Learn to code in Python: Alexa Skills Workshop

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During my time working at Amazon Alexa, I designed and ran an Alexa Skills workshop to encourage teenagers into coding. This workshop can be adapted to all levels and ages — our youngest participant was 12 — and all you need is a computer with a browser and an internet connection. When you finish, you’ll have an Alexa skill which can tell you facts about famous folk along with some of their quotes.

NB: A more in-depth instruction booklet is available here, from a collaboration with Feminist Internet, which taught undergraduate students to build a skill about famous feminists.

Prerequisites

Each participant should set these up before the workshop:

  • An account on https://developer.amazon.com/ which is where you setup the definition of the Alexa Skill
  • An account on https://aws.amazon.com to write the Lambda function which responds to the Skill
  • A laptop
  • Some way of running Python code — good options are Python in a terminal, Jupyter notebook, or Trinket in the browser
  • An Alexa device (optional as you can use the browser to test)
  • Access to the code — the original open sourced version from Amazon is here on Github, and the latest version that this workshop is based on can be found here
  • If running as a workshop, volunteers who understand Python to help the participants

Schedule

A typical workshop schedule is

  • 1 hour Python introduction (students typically split into groups of 2–3, and work together for the duration of the workshop)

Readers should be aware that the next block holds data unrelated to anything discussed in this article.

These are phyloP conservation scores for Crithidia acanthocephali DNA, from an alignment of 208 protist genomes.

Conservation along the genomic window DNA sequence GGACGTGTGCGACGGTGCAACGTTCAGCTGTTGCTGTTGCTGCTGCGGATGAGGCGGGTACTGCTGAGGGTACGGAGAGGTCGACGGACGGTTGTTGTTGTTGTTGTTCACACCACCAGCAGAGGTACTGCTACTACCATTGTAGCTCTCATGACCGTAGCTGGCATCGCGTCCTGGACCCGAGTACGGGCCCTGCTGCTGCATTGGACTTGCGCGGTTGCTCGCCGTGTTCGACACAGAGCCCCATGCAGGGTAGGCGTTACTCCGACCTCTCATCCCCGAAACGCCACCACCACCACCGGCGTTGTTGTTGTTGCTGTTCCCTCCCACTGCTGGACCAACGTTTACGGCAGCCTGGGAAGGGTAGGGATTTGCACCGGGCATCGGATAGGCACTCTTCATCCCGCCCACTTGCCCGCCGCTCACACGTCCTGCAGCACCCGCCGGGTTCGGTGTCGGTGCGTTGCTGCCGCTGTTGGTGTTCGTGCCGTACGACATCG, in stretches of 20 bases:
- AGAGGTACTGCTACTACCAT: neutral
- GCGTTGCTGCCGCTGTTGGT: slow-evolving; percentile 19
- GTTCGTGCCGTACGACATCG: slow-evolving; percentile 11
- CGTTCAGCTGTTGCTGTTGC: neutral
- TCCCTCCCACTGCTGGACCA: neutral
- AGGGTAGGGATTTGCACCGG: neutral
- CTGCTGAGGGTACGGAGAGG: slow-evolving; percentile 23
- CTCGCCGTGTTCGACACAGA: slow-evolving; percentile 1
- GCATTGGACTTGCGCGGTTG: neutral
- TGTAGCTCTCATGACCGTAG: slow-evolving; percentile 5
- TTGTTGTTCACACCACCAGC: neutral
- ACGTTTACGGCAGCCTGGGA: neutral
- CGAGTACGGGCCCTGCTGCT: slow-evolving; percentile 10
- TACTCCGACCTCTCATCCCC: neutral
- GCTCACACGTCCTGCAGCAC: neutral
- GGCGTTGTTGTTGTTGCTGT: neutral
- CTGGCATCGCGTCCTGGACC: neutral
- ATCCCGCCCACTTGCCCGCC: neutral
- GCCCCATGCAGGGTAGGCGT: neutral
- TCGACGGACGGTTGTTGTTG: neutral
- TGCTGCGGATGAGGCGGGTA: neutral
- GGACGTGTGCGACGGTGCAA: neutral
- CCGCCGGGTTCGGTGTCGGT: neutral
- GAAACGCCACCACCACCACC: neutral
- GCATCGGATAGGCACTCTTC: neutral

• Half hour Introduction to Alexa Skills and VUI design
  • 2–3 hours to build and improve an Alexa skill

Python Introduction

The first part of the workshop is an introduction to Python tutorial. This is in the form of a Jupyter notebook and covers some basics of Python which are useful to build the Alexa skill. The code from the tutorial can be run in several ways — one of the easiest is to copy and paste into an online coding platform in your browser like Trinket. It takes about an hour to work through the tutorial with help from some experienced volunteers.

Introduction to Alexa Skills & VUI Design

To design an Alexa Skill, we need to know about some basic concepts — utterances, intents and slots.

An ‘utterance’ is something that someone says — it isn’t necessarily a full sentence as people don’t always speak grammatically. For example:

“Play some music”

“Who is Serena Williams”

“Tell me about London”

When designing a voice interface, the computer has to know what the user asked for, and decide how to reply. Language is complex and ambiguous, so different people ask for the same thing in many different ways. We have to somehow categorise the user’s utterance so we can decide how to reply. An ‘intent’ is the name for a group of utterances which mean the same sort of thing. For example,

PlayMusicIntent

“play some music”

“i want to hear music”

“please make music play”

GetWeatherForecastIntent

“what’s the weather forecast”

“what will the weather be like”

“tell me about the weather”

GetFactIntent

“tell me an interesting fact”

“can i hear a fact”

“i want to know a fun fact”